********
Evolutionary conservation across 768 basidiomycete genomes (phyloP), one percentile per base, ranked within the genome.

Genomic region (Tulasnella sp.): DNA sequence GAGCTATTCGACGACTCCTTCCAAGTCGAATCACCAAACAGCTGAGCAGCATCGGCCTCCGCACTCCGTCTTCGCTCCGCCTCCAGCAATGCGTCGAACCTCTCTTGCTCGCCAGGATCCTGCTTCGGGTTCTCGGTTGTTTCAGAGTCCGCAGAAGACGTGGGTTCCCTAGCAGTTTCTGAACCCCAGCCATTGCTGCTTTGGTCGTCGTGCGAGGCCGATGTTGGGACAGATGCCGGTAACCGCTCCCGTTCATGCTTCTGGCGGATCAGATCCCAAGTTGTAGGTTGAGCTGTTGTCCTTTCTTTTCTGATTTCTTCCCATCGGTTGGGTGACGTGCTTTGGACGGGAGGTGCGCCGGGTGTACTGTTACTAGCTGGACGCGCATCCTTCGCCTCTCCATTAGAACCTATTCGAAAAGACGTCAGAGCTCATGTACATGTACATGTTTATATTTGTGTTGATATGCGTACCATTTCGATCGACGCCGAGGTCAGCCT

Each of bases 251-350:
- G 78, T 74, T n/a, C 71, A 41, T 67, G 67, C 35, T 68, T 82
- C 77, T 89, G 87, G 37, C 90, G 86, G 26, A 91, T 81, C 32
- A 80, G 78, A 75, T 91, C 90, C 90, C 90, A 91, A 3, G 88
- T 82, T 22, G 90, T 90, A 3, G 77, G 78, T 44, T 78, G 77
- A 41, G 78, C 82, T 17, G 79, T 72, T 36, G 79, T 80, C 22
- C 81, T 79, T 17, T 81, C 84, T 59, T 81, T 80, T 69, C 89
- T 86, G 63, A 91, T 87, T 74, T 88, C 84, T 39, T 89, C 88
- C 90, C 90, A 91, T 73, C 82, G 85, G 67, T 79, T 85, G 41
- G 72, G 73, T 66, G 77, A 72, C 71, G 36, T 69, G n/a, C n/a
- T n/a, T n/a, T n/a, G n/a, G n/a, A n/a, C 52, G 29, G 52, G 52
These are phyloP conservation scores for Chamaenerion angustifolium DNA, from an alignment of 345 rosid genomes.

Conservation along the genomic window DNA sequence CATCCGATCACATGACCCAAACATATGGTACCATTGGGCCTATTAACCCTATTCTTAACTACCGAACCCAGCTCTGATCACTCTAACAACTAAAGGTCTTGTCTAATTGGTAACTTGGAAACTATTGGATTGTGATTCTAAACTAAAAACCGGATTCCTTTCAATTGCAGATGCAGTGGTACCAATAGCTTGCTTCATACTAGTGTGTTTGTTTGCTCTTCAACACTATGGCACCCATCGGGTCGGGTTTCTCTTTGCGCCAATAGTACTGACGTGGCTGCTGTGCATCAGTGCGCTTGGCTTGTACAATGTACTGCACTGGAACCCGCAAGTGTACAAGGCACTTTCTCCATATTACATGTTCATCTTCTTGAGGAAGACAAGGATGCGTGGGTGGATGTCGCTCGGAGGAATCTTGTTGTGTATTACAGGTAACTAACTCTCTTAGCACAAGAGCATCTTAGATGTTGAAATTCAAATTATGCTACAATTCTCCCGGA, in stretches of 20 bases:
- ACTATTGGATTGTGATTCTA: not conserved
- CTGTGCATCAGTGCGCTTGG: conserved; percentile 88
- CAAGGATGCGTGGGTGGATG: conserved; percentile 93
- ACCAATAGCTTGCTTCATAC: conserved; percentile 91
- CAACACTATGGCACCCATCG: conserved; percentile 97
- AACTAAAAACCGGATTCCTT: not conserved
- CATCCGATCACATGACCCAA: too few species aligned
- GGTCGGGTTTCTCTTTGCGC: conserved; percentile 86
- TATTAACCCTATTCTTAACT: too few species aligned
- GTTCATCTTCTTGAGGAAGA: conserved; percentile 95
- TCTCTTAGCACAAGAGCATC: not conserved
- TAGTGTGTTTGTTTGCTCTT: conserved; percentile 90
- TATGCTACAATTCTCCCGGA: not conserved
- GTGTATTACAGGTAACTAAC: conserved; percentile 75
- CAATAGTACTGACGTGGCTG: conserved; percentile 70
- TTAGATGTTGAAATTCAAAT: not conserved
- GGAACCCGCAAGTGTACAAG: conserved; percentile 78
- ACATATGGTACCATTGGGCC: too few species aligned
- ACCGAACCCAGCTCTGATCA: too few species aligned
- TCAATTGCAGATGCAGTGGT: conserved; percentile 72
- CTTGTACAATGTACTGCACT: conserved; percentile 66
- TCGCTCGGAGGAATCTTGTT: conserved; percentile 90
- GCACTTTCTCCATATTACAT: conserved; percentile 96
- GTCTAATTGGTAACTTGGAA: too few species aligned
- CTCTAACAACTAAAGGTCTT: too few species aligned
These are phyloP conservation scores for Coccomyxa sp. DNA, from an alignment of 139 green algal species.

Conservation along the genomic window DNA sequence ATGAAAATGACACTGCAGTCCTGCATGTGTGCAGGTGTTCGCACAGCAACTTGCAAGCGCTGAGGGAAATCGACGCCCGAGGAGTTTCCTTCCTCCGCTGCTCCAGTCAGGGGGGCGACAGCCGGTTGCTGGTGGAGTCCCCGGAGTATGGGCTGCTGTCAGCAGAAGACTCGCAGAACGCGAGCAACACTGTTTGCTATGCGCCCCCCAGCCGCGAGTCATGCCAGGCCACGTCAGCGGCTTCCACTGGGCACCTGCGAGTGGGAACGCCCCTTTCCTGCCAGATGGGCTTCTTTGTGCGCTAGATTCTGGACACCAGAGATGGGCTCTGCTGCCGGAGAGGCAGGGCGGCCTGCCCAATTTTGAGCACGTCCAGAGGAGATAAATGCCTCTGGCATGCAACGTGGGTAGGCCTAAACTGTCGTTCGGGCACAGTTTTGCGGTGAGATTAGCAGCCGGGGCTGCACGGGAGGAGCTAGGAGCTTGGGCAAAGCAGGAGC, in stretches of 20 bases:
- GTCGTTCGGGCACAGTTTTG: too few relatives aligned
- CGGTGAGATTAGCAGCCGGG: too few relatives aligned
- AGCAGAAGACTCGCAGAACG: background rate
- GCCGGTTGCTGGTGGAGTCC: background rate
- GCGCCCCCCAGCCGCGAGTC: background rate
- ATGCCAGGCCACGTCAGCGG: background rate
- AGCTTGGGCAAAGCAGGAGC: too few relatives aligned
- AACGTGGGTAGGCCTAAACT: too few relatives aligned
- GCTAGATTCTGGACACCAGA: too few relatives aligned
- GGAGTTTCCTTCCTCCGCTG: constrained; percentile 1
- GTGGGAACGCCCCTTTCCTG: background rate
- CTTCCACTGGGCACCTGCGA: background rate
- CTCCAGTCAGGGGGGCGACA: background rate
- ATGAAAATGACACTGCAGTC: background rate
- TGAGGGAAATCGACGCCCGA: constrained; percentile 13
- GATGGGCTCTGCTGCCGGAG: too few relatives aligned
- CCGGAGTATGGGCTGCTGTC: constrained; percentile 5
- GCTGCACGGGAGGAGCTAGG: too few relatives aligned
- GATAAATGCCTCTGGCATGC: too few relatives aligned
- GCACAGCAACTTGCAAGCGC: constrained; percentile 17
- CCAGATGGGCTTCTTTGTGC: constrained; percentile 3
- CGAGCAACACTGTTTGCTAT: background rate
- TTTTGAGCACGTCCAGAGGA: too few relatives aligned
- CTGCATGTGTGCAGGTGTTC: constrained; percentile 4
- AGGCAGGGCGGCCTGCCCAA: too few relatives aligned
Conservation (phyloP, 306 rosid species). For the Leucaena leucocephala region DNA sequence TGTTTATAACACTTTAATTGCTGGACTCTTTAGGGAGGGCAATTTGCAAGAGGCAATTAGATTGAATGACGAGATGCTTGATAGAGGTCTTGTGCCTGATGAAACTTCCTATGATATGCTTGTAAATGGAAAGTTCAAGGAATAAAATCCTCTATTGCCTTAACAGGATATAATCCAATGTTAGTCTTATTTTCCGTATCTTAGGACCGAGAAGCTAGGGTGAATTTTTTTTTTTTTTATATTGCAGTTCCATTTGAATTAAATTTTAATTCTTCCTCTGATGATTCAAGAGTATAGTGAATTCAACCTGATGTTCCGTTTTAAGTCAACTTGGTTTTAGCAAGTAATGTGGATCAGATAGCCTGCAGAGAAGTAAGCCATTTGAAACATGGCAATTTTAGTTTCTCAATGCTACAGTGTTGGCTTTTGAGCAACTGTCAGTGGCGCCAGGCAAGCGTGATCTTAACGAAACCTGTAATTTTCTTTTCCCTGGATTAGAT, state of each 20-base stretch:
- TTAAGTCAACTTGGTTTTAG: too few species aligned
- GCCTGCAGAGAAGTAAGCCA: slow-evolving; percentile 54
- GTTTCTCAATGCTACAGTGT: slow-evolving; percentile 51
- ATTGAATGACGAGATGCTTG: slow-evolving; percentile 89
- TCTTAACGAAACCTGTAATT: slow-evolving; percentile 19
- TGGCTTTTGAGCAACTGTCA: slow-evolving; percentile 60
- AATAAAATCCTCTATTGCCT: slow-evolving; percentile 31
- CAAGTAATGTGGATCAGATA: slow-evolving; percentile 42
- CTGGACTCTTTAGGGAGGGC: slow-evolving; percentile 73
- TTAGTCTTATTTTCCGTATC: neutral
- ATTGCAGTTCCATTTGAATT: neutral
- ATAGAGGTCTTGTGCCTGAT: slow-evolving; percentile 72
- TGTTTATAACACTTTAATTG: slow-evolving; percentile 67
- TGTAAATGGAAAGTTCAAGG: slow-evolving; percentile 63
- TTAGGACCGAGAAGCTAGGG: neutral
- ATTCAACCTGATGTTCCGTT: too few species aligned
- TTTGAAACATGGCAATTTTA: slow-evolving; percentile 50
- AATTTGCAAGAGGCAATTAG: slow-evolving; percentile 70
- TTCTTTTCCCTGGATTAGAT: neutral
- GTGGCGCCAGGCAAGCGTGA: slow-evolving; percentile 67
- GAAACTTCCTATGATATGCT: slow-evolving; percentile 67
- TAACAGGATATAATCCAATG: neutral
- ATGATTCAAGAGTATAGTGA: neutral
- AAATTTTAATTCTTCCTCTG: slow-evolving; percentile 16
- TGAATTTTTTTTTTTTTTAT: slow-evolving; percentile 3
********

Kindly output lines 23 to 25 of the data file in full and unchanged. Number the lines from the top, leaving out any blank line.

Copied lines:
- GGTCGGGTTTCTCTTTGCGC: conserved; percentile 86
- TATTAACCCTATTCTTAACT: too few species aligned
- GTTCATCTTCTTGAGGAAGA: conserved; percentile 95